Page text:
In the Agony in the Garden, Christ performed His offertory, giving Himself in advance to all the sufferings of Calvary. This is the spirit we should take from the Mass; an entire acceptance in advance of what God’s grace will ask of us.
The Offertory reminds us that the law of salvation is generosity without discussion.
A parallel contrast look on the Mass from the TLM perspective will help any future Mass I go to.
Everyone finished the song after priest and altar boys left. Everyone stayed on their knees in prayer and all focus to the altar till the priest removed the Mass chalice, paten and other items. That is something I’ve never seen at Mass before. [Excellent!] I felt at home there.
All focus is on Christ, from start to end. It is quite amazing. In a sense, the orders of the Mass didn’t matter. The missal was enough to know what was going on. I was too busy focusing on the Mass to worry about too much of the details, there is plenty of time to explore that later.
After Mass had ended and people started to exit the church, I stopped one person and asked if it was normal for the priest to come to the front of the church and speak with the people, as in all the other Masses I’ve been to. The gentleman that I spoke with happened to know Father and his son was an altar boy. So, he took me to the back where I got to see Father again, face to face.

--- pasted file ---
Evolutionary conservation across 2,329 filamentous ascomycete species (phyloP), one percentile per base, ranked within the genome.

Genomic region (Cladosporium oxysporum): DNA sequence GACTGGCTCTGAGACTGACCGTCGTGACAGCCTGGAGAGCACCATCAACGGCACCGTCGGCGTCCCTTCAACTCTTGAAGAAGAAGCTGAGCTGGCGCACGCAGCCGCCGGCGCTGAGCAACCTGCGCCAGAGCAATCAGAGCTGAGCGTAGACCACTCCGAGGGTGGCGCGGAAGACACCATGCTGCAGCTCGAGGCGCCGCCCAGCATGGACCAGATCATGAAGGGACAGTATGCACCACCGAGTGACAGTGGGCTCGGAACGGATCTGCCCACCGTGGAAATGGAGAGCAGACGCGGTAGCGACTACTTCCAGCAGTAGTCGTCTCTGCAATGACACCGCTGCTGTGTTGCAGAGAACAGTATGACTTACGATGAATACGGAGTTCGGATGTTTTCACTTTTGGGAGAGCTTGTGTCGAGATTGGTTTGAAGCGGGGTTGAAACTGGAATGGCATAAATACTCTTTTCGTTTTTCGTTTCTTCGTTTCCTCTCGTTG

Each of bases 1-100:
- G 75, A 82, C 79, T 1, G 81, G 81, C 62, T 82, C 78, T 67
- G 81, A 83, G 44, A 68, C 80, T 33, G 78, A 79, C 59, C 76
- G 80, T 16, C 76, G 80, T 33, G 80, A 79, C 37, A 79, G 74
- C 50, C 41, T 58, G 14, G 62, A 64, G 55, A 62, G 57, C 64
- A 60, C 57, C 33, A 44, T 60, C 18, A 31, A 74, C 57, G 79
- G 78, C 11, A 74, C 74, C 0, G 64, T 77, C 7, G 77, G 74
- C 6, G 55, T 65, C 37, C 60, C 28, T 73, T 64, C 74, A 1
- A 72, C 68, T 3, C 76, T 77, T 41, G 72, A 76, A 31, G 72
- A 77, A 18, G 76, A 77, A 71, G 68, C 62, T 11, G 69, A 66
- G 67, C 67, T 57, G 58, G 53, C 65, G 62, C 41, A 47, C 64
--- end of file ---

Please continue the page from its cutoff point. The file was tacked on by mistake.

We spoke for a bit and caught up briefly. He then introduced me to the other priest of the parish, whose name escapes me now. Then we went downstairs into where they have tables set up, with a kitchen and coffee/donuts. Apparently, everyone gets together and eats a meal together after Mass. This was truly amazing to me! There is a real sense of community. [Of course!]
Everyone was very friendly and welcoming. I couldn’t stay for a meal, and Father even offered to buy for me (to which I could never accept, I help pay for priests not the other way around). I look forward to meeting everyone.
I’ll definitely be going back to this parish for Mass whenever possible. While I do not have a car, I’ll gladly pay the price for cab fare ($20 round trip). I feel this is where I belong. Maybe I can speak to someone eventually that happens to live near me that I could get a ride from? [Indeed!]
Another thing I need to do is purchase nicer clothes. I need to get some nice dress pants and dress shirts (and a tie or two).
I was curious of the FSSP seminaries, so I researched it a bit from their site and found they have two: one in the US and one in Germany (I used to live in Germany and relearning German wouldn’t be that difficult). While I am still not accepted into the Church yet, I am discerning the priesthood and was curious what FSSP seminary was like and requirements for acceptance, etc.